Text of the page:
So, I think I’ve made it through a big learning curve with regard to Master and Remote FPP setups, and controllers in-general…

First I found out that the Kulp K16A-B controller is fantastic as a stand-alone controller, or as a Remote, but NOT as a Master. For some reason it just has media timing issues that appear to be unresolvable unless they eventually get fixed in firmware or FPP. If you want a very-expandable single-controller to run your whole show (and it likely can)- then it is still a great option. It also works outstandingly well as a Remote.

Update (January 2021):
I’ve heard that this may be a problem with any sort of mixed environment. The problem is likely more on the Raspberry Pi side of things than on any controller. Unfortunately Kulp and Falcon controllers don’t do video/virtual matrixes, which I am using. It is also possible this was more caused by WIFI issues with my remaining NodeMCU controllers, which I was still trying to run off of the Kulp K16A-B at the time.

Along those lines- using it as a Remote means the FM Transmitter option can’t be used. Well- it can, but your visitors will hear a lot of audio glitches. Pixel timing adjustments (due to remote sync) aren’t as obvious as glitchy audio. This also seems to affect the pixel timing as the CPU needs to calculate a jump in the audio file. This meant that I needed to buy a separate FM transmitter and run it off of the new Master controller…

The new Master controller is a Raspberry Pi 3B+ running FPP and almost nothing else. I do have it running my AC and Projector power management scripts through pixel overlay models, as running Remote scripts has proved to be unreliable. (I’ve seen too many people report issues with doing this.) It doesn’t run any pixels or media.

I ended up buying this FM transmitter, which works almost-alarmingly well. The Kulp option’s signal carried for about 4 blocks. The new one goes for a good mile.

The master syncs to my (now) 3 Remotes: K16A-B, Video, K40D-PB (more on this below). I’m using Ethernet to link everything, as…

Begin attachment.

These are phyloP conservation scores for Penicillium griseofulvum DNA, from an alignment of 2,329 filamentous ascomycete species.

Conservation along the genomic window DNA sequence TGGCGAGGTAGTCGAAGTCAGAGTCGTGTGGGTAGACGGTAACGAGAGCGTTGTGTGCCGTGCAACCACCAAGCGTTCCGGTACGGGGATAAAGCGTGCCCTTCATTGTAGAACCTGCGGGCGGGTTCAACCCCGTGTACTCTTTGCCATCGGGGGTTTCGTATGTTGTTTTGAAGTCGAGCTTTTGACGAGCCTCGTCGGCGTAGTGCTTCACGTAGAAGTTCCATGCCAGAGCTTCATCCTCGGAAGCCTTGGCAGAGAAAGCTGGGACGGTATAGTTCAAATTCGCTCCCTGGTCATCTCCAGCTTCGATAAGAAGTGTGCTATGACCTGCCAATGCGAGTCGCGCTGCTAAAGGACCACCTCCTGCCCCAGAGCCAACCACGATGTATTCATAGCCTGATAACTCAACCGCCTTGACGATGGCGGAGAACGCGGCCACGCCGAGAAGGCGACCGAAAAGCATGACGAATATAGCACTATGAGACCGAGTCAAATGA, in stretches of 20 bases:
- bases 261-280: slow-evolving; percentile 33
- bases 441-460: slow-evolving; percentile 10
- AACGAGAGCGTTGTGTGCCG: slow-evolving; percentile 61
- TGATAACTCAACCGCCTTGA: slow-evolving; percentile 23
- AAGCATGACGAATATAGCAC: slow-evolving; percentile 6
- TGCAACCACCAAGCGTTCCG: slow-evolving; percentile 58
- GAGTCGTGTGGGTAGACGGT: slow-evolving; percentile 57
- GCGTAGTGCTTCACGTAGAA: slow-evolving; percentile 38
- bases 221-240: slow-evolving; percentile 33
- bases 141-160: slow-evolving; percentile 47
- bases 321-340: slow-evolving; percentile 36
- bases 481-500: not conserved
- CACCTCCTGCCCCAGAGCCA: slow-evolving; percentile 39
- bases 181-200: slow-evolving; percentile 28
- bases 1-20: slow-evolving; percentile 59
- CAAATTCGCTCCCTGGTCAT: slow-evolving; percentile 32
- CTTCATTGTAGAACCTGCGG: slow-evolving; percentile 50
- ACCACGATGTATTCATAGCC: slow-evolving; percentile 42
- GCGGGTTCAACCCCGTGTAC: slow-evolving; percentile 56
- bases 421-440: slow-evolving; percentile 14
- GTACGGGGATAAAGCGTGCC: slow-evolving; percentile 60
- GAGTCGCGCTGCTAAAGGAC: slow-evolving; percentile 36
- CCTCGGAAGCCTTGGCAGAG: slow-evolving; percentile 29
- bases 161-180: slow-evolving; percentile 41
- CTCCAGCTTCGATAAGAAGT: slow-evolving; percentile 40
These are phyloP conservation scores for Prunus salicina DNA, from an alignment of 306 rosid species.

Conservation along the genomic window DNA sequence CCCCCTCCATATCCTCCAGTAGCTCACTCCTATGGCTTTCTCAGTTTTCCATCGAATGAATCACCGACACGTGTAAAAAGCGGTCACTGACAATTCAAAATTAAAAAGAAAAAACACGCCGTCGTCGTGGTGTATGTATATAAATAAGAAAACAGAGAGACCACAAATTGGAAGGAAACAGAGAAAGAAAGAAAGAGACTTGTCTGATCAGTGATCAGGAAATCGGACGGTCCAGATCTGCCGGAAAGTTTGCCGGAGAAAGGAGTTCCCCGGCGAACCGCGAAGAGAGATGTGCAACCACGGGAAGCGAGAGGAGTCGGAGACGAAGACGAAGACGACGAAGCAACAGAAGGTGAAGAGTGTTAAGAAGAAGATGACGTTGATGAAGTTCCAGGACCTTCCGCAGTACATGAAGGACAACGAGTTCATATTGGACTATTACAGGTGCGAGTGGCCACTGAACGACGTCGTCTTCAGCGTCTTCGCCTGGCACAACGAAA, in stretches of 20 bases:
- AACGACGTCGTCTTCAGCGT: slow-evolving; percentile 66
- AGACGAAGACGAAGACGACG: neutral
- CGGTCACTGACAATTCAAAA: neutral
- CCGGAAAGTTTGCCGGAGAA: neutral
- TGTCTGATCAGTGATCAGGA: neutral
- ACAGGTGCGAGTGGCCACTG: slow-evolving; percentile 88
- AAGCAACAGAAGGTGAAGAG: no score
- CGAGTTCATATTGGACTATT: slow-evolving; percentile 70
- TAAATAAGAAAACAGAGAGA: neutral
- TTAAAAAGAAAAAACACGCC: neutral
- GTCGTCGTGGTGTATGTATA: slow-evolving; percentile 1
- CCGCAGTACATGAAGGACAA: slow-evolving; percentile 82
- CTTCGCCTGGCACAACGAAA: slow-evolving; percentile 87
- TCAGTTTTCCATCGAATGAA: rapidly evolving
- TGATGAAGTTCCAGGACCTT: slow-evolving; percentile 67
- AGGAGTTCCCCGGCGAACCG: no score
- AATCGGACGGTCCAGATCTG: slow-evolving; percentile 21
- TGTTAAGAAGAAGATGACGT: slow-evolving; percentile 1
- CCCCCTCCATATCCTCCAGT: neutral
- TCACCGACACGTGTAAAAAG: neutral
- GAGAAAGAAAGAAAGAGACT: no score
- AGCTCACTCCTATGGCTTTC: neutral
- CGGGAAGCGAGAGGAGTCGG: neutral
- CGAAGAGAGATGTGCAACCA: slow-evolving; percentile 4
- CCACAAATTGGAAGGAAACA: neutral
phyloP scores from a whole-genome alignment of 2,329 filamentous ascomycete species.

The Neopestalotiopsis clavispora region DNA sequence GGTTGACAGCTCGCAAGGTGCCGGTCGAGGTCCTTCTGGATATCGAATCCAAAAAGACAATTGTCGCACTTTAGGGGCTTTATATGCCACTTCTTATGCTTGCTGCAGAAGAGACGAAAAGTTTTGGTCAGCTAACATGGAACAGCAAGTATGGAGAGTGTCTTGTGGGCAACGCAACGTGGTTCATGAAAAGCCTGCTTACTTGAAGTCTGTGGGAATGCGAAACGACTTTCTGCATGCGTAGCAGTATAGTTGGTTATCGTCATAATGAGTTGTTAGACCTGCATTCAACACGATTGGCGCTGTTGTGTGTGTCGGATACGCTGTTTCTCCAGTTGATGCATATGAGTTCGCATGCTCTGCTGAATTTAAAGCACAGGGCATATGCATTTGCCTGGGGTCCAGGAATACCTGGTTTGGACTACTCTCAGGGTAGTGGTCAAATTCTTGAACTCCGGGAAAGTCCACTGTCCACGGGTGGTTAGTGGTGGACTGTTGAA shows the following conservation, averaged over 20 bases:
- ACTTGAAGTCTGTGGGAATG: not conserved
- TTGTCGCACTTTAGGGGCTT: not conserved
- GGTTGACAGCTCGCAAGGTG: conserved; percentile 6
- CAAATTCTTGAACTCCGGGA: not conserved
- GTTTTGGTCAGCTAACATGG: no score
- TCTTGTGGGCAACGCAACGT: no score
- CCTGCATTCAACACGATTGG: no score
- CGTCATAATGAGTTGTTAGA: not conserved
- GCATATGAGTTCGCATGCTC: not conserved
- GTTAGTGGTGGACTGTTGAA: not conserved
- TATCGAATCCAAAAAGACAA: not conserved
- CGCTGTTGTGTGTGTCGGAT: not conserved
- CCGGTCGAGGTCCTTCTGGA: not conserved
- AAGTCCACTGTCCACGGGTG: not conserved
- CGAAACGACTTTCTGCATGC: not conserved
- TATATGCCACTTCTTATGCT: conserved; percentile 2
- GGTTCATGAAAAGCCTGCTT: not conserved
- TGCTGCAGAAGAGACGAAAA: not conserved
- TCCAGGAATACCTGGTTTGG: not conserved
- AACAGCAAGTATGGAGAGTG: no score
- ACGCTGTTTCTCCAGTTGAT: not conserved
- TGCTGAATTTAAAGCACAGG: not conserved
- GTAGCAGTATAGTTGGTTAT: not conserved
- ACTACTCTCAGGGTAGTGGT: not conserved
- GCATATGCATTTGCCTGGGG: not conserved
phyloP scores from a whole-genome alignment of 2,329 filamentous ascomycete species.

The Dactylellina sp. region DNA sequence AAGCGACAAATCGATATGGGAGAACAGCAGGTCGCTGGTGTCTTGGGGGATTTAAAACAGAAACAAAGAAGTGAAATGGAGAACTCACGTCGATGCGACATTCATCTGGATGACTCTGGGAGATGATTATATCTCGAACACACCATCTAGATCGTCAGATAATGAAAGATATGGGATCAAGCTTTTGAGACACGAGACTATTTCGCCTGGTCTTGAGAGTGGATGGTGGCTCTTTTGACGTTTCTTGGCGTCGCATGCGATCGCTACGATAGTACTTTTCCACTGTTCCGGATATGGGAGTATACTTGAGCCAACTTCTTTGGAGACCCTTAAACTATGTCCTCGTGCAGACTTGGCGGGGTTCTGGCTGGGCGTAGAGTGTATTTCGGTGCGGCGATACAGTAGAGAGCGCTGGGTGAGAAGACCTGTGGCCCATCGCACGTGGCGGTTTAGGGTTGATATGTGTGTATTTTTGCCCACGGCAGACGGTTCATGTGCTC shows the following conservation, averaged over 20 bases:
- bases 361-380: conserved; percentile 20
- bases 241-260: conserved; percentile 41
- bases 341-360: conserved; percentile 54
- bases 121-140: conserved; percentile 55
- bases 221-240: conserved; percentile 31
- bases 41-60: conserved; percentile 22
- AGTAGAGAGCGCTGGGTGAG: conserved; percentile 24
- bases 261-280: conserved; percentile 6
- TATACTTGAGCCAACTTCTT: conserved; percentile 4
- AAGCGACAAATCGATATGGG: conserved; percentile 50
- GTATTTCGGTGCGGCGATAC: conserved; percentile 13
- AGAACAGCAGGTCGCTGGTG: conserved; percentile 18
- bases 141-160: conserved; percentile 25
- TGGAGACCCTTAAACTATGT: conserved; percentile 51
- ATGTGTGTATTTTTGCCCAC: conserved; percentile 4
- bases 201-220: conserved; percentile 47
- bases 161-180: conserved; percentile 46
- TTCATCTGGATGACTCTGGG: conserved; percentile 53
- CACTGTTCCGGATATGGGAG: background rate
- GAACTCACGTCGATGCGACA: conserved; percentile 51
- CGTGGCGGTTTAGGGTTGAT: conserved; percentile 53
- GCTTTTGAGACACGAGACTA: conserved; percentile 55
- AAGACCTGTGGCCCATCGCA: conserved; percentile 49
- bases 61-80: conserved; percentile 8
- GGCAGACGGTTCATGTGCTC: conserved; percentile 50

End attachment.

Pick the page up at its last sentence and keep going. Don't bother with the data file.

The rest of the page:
I have all but given up on WIFI. I am still using it to run my AC prop and power relays, but at least with WLED, even using DDP- it just has too much lag and too many errors. The only things I was still using it for are the 7 SparkleBalls, which play key roles in several of our sequences, and they just aren’t working right. They can be very laggy and lots of dropped/missed cues. There is no consistency either. For example: They might work perfectly for a specific sequence one time, but the next time it runs- they barely work at all. They will even stop working in the middle of a sequence, only to start again at the end.

I’ve tried ALL of the WIFI optimizations suggested in various online forums. Some helped (Hardware, DDP, and channel changes), others made things worse (E1.31 Multicast), but they are still unreliable and have poor timing. This could be a WLED issue, it has a lot of overhead for this application. The latest version of ESPixelStick firmware supports ESP-32 and DDP and may fix some of these problems, but at this point it is just easier to bypass the Node controllers. This should result in a much cleaner show.

For practical reasons to wire up the SparkleBalls for now- I ended up buying a Kulp K40D-PB controller. This is a 40-channel differential sender that runs on the PocketBeagle platform.

Kulp K40D-PB (Image Credit:

This thing is tiny, compared to the K16A-B. The main part of the board (minus the RJ-45s) is about the same size as a Falcon diff. receiver.

I’m wiring the SparkleBalls up this weekend (12/5/2020), which is a big pain in the butt, but I can’t deal with them failing all the time anymore.

Next year I will likely buy more Kulp boards, specifically the K8-PB. It has 8 pixel ports and 3 diff. ports, making it a really good Remote controller option. Distributing them and just running Ethernet and Power seems like a better option than longer pixel and diff. runs. I figure a larger number of controllers running as Remotes should be more reliable long-term than relying on a single controller (and single point of failure) for everything.

If I don’t find a way to scrap WIFI altogether, I will probably just continue to use it to run my relay boards for props and system power. I want to build more relay controllers as I want to work on power management. Right now a large part of my display still remains powered all the time. I want my control boards powered all the time, but not the pixels. This is easier with diff. receivers since they decouple the power from their controller. I’m going to start working with SSRs instead of mechanical relays next year, and will be upgrading/revising my existing relay controllers.